Tuesday, June 30, 2009
Does Your Child Stand With One Leg or Arm Wrapped Around the Other?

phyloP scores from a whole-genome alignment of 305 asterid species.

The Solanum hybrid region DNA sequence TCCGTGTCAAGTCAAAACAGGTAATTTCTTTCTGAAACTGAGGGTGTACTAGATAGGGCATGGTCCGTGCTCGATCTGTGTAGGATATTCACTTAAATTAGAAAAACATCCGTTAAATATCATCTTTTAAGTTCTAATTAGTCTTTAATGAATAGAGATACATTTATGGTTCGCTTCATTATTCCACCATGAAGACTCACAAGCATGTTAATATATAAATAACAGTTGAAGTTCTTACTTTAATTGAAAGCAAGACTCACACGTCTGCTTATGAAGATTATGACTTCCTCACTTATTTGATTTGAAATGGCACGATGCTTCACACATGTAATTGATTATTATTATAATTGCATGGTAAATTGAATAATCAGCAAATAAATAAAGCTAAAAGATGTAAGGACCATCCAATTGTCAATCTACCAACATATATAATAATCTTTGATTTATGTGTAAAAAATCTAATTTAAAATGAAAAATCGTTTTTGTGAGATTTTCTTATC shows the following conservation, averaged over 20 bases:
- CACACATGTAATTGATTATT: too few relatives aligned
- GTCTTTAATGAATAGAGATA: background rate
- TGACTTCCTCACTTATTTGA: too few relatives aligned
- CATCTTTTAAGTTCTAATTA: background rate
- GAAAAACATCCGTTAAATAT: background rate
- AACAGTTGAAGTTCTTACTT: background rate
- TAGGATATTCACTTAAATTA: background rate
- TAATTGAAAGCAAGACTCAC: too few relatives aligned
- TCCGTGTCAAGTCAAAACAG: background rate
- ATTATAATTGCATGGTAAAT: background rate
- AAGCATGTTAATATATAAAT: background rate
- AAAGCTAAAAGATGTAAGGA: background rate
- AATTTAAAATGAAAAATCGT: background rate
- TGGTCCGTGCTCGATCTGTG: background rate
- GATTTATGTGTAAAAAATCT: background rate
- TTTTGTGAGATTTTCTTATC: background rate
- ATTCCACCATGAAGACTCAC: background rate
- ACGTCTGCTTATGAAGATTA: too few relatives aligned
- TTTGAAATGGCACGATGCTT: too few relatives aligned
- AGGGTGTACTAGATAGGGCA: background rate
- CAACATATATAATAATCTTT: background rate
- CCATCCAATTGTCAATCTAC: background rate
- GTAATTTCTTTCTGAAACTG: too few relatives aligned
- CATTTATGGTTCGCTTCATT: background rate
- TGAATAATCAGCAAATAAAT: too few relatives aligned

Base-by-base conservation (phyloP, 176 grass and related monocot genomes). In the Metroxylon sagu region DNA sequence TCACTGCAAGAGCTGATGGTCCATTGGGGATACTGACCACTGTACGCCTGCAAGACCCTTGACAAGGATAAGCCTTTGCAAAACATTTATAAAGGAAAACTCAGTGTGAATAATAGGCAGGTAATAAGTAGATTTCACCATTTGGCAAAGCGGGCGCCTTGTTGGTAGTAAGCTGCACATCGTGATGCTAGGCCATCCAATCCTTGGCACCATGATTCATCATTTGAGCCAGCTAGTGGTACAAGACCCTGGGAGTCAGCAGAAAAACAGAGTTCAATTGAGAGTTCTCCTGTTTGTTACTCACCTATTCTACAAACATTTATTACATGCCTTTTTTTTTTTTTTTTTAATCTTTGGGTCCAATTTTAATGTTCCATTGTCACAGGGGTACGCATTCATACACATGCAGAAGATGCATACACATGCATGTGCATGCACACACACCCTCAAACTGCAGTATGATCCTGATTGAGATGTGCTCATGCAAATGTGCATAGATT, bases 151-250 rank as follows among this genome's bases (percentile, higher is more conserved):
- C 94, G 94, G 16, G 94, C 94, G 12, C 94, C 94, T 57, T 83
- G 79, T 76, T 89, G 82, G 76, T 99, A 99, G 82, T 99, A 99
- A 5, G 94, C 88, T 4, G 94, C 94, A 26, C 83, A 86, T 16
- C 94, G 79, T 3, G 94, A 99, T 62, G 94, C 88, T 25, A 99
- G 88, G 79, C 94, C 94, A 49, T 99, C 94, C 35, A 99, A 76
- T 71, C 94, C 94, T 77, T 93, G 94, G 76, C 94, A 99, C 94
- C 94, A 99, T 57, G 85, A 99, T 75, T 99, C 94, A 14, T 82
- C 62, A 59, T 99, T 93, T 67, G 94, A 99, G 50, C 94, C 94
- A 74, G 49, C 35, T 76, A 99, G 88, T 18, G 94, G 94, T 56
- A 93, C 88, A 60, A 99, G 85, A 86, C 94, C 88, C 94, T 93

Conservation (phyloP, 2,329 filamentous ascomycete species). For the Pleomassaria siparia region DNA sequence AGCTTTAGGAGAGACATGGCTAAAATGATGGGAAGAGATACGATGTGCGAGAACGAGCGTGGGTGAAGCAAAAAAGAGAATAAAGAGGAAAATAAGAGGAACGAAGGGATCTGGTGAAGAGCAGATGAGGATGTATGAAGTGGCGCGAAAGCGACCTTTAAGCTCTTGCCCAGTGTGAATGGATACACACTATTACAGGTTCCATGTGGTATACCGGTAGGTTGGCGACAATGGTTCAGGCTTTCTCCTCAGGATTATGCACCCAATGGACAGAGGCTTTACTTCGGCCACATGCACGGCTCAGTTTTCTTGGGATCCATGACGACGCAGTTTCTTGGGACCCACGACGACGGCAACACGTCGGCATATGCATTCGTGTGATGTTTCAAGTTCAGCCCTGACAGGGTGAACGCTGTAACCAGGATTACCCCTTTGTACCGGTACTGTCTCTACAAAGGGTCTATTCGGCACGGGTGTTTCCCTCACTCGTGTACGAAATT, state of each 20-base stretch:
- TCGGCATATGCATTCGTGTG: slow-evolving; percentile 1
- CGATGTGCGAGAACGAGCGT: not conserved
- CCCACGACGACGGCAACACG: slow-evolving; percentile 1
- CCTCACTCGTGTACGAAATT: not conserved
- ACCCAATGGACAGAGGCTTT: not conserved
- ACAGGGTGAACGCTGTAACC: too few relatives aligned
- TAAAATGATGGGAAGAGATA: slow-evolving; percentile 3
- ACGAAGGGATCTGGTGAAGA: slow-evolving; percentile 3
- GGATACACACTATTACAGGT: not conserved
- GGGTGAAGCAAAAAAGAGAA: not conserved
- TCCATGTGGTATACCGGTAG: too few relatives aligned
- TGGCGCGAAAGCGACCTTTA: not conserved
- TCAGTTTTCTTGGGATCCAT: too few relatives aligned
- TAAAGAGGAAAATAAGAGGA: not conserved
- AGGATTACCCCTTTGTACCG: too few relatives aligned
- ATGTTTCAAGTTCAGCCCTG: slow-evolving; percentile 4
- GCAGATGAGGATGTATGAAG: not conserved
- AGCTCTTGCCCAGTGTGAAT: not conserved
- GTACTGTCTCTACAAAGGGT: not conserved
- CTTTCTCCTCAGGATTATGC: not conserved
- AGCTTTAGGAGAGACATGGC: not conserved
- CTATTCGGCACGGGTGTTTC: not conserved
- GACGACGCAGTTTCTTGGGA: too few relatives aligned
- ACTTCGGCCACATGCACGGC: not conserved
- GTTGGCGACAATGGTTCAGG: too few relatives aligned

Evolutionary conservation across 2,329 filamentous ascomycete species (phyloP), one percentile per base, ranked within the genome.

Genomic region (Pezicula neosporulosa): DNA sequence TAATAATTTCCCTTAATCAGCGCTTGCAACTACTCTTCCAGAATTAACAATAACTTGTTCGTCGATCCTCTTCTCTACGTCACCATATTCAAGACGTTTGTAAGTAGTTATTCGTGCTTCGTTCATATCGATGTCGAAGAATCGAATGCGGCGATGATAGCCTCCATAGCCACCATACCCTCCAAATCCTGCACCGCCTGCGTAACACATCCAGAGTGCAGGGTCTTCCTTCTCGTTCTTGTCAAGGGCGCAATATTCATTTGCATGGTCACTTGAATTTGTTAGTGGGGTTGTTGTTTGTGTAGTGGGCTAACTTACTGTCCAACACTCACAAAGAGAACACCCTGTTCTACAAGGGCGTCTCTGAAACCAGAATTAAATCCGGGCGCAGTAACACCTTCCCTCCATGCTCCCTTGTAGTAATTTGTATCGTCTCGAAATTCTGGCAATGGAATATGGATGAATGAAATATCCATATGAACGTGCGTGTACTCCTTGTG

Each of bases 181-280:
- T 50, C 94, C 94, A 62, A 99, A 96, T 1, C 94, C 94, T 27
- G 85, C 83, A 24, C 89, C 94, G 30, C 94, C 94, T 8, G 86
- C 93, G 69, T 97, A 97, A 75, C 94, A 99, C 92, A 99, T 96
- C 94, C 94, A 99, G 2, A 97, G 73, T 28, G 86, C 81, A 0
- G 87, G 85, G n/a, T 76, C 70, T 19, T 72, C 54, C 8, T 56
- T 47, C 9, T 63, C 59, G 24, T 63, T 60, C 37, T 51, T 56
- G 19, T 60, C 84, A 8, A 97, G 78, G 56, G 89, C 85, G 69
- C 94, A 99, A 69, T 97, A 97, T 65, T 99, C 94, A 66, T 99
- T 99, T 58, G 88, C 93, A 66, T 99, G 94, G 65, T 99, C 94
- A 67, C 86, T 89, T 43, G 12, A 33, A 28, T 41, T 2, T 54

Many of the children whom I see for in-office vision therapy have more than one learning-related visual issue that makes it difficult for them to succeed in school. Sometimes a child presents with a severe laterality and directionality delay. Laterality is the ability to tell left and right accurately on yourself. Directionality is the ability to project the knowledge about left and right away from yourself into space. Both are visual spatial skills, i.e. processing skills or visual perceptual skills. We discover the extent of a child's delays using a combination of tests: the Piaget Test of Left/Right Awareness, either the Jordan or the Gardner test of letter reversals, and a dyslexia screener. Children who cannot cross the mid-line or who make frequent reversals when reading or writing letters and numbers often score poorly on these tests, all of which have age/grade level expected normed scores. Then we use a series of activities in therapy to address any laterality and directionality delays. (The Yellow Book in the Eye Can Too! Read series provides parents and teachers with similar activities and information about how to understand a child's behavior when doing them.) I have recently noticed that many of the children with the most severely delayed laterality and directionality skills stand or sit with one leg wrapped around the other. They often twist their bodies when standing, and seem to be holding themselves together with the right hand grabbing their left side and the left hand grabbing their right side. I think that this postural habit exacerbates the problem by making it difficult for the child to know which body parts belong to the right side and which to the left. I have begun to coach parents to discourage their children from using these positions as another way to address the child's visual spatial problems which they sometimes express as being "confusing." I'd love to know whether others see the same correlations. Feel free to add your comments. Thanks.